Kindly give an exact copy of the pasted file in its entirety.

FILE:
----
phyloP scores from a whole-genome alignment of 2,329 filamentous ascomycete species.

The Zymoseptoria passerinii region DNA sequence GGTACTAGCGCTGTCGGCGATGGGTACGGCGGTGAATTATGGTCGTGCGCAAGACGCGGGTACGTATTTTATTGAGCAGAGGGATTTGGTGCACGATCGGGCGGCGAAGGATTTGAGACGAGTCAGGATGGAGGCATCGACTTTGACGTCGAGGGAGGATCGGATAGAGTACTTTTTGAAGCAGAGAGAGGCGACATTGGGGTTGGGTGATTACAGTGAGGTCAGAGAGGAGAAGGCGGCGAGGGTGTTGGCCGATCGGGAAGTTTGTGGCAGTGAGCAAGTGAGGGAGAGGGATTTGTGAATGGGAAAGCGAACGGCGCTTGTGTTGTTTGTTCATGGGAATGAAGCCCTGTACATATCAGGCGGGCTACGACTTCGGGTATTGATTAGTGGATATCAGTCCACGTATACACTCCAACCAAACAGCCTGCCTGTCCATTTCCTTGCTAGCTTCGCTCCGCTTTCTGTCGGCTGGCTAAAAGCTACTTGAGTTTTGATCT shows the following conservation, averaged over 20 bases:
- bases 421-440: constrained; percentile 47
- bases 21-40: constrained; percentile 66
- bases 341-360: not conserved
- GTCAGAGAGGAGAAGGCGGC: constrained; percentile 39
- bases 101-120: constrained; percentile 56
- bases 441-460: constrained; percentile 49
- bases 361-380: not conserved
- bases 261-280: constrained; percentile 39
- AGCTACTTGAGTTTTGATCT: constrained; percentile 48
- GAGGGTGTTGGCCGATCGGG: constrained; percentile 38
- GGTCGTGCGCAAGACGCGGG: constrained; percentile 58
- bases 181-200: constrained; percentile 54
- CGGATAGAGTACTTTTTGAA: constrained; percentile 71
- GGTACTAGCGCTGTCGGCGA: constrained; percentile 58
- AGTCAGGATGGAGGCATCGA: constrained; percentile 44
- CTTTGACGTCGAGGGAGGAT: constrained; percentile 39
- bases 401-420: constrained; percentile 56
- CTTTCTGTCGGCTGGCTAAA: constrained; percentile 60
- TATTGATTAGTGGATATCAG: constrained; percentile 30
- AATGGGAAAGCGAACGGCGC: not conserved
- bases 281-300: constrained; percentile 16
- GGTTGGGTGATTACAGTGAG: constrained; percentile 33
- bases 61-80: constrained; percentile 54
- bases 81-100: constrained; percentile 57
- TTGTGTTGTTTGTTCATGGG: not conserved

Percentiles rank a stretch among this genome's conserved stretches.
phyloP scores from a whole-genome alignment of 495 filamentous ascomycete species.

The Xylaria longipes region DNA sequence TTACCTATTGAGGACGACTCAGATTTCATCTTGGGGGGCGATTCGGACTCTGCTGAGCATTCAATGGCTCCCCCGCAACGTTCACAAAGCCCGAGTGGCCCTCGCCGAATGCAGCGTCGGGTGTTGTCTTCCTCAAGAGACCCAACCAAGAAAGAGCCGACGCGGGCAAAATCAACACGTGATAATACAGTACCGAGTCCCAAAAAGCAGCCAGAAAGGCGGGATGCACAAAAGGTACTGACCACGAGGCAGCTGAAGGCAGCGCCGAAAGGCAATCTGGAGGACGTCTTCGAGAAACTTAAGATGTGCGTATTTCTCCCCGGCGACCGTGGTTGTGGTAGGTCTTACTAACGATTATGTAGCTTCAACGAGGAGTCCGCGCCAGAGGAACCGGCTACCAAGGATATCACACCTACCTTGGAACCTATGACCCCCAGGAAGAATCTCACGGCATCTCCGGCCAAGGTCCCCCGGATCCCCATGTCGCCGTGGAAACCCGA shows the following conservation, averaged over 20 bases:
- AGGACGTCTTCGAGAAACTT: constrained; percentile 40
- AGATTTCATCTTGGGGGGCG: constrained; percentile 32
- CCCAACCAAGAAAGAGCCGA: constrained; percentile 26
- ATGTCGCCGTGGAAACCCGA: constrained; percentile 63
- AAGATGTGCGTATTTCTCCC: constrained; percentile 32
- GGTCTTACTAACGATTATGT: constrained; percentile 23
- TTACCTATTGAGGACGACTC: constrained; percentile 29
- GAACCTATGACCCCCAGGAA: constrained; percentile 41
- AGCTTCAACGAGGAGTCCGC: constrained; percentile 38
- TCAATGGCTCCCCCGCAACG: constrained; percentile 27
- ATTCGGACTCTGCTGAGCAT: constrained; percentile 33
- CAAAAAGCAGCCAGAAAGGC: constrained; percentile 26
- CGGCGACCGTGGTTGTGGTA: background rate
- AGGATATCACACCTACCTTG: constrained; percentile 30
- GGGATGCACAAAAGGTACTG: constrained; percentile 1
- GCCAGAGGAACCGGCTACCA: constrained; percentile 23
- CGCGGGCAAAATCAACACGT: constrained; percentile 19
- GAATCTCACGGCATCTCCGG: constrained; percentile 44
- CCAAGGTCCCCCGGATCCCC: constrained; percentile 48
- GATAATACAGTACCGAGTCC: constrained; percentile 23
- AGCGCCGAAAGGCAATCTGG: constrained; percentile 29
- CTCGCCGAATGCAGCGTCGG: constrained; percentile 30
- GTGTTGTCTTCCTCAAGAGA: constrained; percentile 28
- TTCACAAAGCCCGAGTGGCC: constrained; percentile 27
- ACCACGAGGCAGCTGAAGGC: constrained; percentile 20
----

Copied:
phyloP scores from a whole-genome alignment of 2,329 filamentous ascomycete species.

The Zymoseptoria passerinii region DNA sequence GGTACTAGCGCTGTCGGCGATGGGTACGGCGGTGAATTATGGTCGTGCGCAAGACGCGGGTACGTATTTTATTGAGCAGAGGGATTTGGTGCACGATCGGGCGGCGAAGGATTTGAGACGAGTCAGGATGGAGGCATCGACTTTGACGTCGAGGGAGGATCGGATAGAGTACTTTTTGAAGCAGAGAGAGGCGACATTGGGGTTGGGTGATTACAGTGAGGTCAGAGAGGAGAAGGCGGCGAGGGTGTTGGCCGATCGGGAAGTTTGTGGCAGTGAGCAAGTGAGGGAGAGGGATTTGTGAATGGGAAAGCGAACGGCGCTTGTGTTGTTTGTTCATGGGAATGAAGCCCTGTACATATCAGGCGGGCTACGACTTCGGGTATTGATTAGTGGATATCAGTCCACGTATACACTCCAACCAAACAGCCTGCCTGTCCATTTCCTTGCTAGCTTCGCTCCGCTTTCTGTCGGCTGGCTAAAAGCTACTTGAGTTTTGATCT shows the following conservation, averaged over 20 bases:
- bases 421-440: constrained; percentile 47
- bases 21-40: constrained; percentile 66
- bases 341-360: not conserved
- GTCAGAGAGGAGAAGGCGGC: constrained; percentile 39
- bases 101-120: constrained; percentile 56
- bases 441-460: constrained; percentile 49
- bases 361-380: not conserved
- bases 261-280: constrained; percentile 39
- AGCTACTTGAGTTTTGATCT: constrained; percentile 48
- GAGGGTGTTGGCCGATCGGG: constrained; percentile 38
- GGTCGTGCGCAAGACGCGGG: constrained; percentile 58
- bases 181-200: constrained; percentile 54
- CGGATAGAGTACTTTTTGAA: constrained; percentile 71
- GGTACTAGCGCTGTCGGCGA: constrained; percentile 58
- AGTCAGGATGGAGGCATCGA: constrained; percentile 44
- CTTTGACGTCGAGGGAGGAT: constrained; percentile 39
- bases 401-420: constrained; percentile 56
- CTTTCTGTCGGCTGGCTAAA: constrained; percentile 60
- TATTGATTAGTGGATATCAG: constrained; percentile 30
- AATGGGAAAGCGAACGGCGC: not conserved
- bases 281-300: constrained; percentile 16
- GGTTGGGTGATTACAGTGAG: constrained; percentile 33
- bases 61-80: constrained; percentile 54
- bases 81-100: constrained; percentile 57
- TTGTGTTGTTTGTTCATGGG: not conserved

Percentiles rank a stretch among this genome's conserved stretches.
phyloP scores from a whole-genome alignment of 495 filamentous ascomycete species.

The Xylaria longipes region DNA sequence TTACCTATTGAGGACGACTCAGATTTCATCTTGGGGGGCGATTCGGACTCTGCTGAGCATTCAATGGCTCCCCCGCAACGTTCACAAAGCCCGAGTGGCCCTCGCCGAATGCAGCGTCGGGTGTTGTCTTCCTCAAGAGACCCAACCAAGAAAGAGCCGACGCGGGCAAAATCAACACGTGATAATACAGTACCGAGTCCCAAAAAGCAGCCAGAAAGGCGGGATGCACAAAAGGTACTGACCACGAGGCAGCTGAAGGCAGCGCCGAAAGGCAATCTGGAGGACGTCTTCGAGAAACTTAAGATGTGCGTATTTCTCCCCGGCGACCGTGGTTGTGGTAGGTCTTACTAACGATTATGTAGCTTCAACGAGGAGTCCGCGCCAGAGGAACCGGCTACCAAGGATATCACACCTACCTTGGAACCTATGACCCCCAGGAAGAATCTCACGGCATCTCCGGCCAAGGTCCCCCGGATCCCCATGTCGCCGTGGAAACCCGA shows the following conservation, averaged over 20 bases:
- AGGACGTCTTCGAGAAACTT: constrained; percentile 40
- AGATTTCATCTTGGGGGGCG: constrained; percentile 32
- CCCAACCAAGAAAGAGCCGA: constrained; percentile 26
- ATGTCGCCGTGGAAACCCGA: constrained; percentile 63
- AAGATGTGCGTATTTCTCCC: constrained; percentile 32
- GGTCTTACTAACGATTATGT: constrained; percentile 23
- TTACCTATTGAGGACGACTC: constrained; percentile 29
- GAACCTATGACCCCCAGGAA: constrained; percentile 41
- AGCTTCAACGAGGAGTCCGC: constrained; percentile 38
- TCAATGGCTCCCCCGCAACG: constrained; percentile 27
- ATTCGGACTCTGCTGAGCAT: constrained; percentile 33
- CAAAAAGCAGCCAGAAAGGC: constrained; percentile 26
- CGGCGACCGTGGTTGTGGTA: background rate
- AGGATATCACACCTACCTTG: constrained; percentile 30
- GGGATGCACAAAAGGTACTG: constrained; percentile 1
- GCCAGAGGAACCGGCTACCA: constrained; percentile 23
- CGCGGGCAAAATCAACACGT: constrained; percentile 19
- GAATCTCACGGCATCTCCGG: constrained; percentile 44
- CCAAGGTCCCCCGGATCCCC: constrained; percentile 48
- GATAATACAGTACCGAGTCC: constrained; percentile 23
- AGCGCCGAAAGGCAATCTGG: constrained; percentile 29
- CTCGCCGAATGCAGCGTCGG: constrained; percentile 30
- GTGTTGTCTTCCTCAAGAGA: constrained; percentile 28
- TTCACAAAGCCCGAGTGGCC: constrained; percentile 27
- ACCACGAGGCAGCTGAAGGC: constrained; percentile 20